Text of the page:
Twitter Makes You a Better Writer?

According to a post from the CopyBlogger blog on copywriting for marketers, twitter (a social media tool that only allows you to write 140 characters per post) makes you a better writer.

The author of the blog post, Jennifer Blanchard, writes:

What all of this means is, you have to be concise. You have to know exactly what you want to say, and say it in as few words as possible.

Many writers, however, are “wordy” and often have long, drawn out descriptions and sentences, so it can be pretty difficult to create a message that’s only 140 characters.

In addition to forcing you to be concise, twitter also forces you to exercise your vocabulary and improve your editing skills, says Blanchard. I admit that I never thought of twitter as a means of improving one’s copywriting skills, but she makes a point.

Awhile ago, I learned that really good writers don’t need to write long, drawn-out descriptions in order to communicate their message. Truly great writers cut out all superfluous “fluff” and stick to the meat of what they’re trying to say. They don’t use nice-sounding big words if they don’t have to; if they do use complex verbiage, they only do so in order to deepen the reader’s experience.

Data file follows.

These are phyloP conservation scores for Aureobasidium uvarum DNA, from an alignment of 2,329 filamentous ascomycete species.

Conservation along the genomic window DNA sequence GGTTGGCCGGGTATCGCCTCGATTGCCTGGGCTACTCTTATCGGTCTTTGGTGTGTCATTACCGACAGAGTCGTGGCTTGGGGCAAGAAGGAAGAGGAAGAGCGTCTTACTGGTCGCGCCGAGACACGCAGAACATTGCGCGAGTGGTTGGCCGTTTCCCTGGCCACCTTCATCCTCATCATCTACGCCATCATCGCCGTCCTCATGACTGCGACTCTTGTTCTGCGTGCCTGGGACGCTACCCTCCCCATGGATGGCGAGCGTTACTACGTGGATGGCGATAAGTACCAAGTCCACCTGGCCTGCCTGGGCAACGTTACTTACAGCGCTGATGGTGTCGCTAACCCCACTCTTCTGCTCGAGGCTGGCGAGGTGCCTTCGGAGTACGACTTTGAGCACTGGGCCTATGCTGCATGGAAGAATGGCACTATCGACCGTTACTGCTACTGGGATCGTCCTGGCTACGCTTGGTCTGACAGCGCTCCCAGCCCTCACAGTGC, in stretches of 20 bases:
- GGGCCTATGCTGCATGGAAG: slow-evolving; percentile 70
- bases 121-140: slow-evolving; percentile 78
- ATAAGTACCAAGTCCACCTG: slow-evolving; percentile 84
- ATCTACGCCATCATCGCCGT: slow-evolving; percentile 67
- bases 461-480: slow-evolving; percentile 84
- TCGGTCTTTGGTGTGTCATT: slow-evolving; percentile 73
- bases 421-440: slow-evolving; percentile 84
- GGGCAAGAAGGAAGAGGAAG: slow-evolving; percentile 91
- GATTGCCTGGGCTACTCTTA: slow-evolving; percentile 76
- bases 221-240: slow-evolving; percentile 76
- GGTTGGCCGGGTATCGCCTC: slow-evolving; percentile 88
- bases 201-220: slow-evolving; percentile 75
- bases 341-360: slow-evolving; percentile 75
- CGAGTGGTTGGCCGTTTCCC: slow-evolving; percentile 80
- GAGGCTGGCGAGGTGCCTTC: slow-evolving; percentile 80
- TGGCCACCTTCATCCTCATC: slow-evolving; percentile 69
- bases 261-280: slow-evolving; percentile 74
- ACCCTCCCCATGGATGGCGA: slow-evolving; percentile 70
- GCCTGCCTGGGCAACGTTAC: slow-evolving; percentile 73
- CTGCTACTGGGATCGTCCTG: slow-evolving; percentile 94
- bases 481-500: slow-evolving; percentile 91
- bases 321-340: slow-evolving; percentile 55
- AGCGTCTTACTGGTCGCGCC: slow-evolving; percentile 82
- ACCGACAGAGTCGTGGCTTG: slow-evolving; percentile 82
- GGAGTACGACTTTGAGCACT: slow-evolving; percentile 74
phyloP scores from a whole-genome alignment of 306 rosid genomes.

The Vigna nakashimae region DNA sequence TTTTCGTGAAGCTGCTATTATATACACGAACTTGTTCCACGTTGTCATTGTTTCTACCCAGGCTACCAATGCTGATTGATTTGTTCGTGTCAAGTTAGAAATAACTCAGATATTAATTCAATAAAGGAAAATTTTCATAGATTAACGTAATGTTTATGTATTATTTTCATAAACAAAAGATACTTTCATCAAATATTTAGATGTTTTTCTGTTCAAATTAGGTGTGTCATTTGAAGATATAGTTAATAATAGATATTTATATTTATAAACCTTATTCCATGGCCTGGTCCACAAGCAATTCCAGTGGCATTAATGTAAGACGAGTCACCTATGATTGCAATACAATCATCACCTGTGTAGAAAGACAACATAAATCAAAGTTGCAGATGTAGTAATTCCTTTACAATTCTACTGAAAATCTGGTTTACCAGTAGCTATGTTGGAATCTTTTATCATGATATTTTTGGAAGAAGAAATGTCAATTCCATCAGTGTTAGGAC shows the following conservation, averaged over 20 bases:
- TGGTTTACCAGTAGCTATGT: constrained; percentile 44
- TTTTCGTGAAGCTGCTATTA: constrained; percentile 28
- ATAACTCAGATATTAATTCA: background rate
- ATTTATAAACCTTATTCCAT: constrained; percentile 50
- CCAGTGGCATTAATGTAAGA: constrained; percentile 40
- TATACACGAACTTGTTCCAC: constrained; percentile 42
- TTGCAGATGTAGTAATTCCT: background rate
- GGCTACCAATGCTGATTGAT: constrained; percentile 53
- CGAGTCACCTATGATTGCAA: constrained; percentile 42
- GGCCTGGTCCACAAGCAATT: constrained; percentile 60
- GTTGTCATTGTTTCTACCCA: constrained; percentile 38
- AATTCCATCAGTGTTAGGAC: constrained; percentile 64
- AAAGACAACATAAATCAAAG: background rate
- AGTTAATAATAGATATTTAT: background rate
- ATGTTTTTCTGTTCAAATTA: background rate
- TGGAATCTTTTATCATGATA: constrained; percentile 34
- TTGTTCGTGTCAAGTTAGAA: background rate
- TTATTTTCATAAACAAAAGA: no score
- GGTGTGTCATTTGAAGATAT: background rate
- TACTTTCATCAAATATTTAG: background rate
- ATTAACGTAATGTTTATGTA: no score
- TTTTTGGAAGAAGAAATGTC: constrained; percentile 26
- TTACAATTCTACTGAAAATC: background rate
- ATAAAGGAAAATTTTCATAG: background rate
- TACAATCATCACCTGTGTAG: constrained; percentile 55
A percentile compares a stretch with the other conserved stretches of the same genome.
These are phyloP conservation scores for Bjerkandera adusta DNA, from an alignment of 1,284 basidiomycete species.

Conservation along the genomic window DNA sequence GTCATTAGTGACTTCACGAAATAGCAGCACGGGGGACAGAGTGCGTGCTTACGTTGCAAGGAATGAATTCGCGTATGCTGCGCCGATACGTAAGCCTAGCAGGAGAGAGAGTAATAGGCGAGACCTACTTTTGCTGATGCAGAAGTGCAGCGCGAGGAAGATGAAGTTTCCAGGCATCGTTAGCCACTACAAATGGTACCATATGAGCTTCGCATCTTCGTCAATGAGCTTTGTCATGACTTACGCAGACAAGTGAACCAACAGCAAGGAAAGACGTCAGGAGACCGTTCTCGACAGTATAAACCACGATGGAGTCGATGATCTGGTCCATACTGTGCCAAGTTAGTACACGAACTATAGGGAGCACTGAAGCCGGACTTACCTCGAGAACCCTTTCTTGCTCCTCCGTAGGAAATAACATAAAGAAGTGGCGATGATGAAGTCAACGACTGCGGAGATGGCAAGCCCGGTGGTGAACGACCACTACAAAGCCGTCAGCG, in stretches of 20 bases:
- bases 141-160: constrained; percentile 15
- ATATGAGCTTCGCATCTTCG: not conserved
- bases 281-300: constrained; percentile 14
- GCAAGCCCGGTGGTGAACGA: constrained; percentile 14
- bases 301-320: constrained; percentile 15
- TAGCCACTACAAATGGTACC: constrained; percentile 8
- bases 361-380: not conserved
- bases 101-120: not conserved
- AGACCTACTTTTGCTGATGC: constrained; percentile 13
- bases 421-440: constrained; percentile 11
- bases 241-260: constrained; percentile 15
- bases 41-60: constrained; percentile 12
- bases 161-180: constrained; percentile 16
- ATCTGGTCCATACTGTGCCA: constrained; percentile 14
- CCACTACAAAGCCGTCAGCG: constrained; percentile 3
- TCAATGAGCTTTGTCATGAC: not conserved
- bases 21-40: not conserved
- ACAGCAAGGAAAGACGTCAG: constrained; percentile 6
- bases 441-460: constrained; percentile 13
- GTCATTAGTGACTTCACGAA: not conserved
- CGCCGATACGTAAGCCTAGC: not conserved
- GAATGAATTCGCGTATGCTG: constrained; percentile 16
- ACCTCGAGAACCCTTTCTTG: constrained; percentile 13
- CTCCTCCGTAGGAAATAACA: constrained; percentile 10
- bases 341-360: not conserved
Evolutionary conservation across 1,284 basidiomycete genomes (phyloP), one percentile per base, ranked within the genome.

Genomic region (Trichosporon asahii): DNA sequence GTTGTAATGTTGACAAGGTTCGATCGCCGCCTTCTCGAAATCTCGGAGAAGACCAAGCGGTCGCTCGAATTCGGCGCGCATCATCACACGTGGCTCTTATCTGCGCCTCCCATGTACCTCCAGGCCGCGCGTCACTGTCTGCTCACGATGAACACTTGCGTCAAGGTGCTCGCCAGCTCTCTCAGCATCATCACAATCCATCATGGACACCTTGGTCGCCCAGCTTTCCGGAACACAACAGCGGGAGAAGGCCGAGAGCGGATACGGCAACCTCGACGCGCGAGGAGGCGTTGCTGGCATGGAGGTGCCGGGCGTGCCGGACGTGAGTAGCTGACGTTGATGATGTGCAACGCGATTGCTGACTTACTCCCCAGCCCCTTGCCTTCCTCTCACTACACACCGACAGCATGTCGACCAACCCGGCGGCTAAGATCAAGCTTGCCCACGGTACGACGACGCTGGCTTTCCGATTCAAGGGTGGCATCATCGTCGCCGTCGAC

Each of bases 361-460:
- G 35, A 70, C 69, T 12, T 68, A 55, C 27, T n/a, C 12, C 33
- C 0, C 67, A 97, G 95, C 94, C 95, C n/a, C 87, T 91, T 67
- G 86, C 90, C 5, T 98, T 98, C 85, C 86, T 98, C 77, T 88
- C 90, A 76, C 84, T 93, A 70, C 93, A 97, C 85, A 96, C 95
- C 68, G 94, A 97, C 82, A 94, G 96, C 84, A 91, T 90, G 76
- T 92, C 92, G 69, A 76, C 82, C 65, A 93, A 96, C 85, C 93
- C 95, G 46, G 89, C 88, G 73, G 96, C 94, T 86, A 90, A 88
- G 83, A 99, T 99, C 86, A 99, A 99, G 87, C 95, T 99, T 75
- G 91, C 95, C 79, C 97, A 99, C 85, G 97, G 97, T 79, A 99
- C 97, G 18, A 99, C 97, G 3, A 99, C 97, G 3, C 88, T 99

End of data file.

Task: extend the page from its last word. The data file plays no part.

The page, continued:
If you can get into the habit of cutting out extra stuff, appropriately utilizing good vocabulary, and self-editing, you’ll become a better writer, with or without twitter (preferably with).

If you haven’t registered for a twitter account yet, do so by clicking here (it’s free!).

Once you’re on twitter, follow me.


2 Comments on “Twitter Makes You a Better Writer?”

  1. Dave Hearn says:

    Twitter may make you a more concise writer, but I think there are still some pitfalls that it can make you fall into–namely the lack of pronouns, articles, and using weird abbreviations…

    But I am a fan of concise writing. And a fan of starting sentences with “But” and “And”.

    (By the way, nice site. I may be in touch for your copy writing skills in the future.)

  2. Jeff Goins says:

    Thanks, Dave. Good call on twitter’s limitations in making you a better writer. You’re right. I think this advice is only relevant to those who are willing to apply it. For many, twitter makes you a sloppier writer (in order to be pragmatic).

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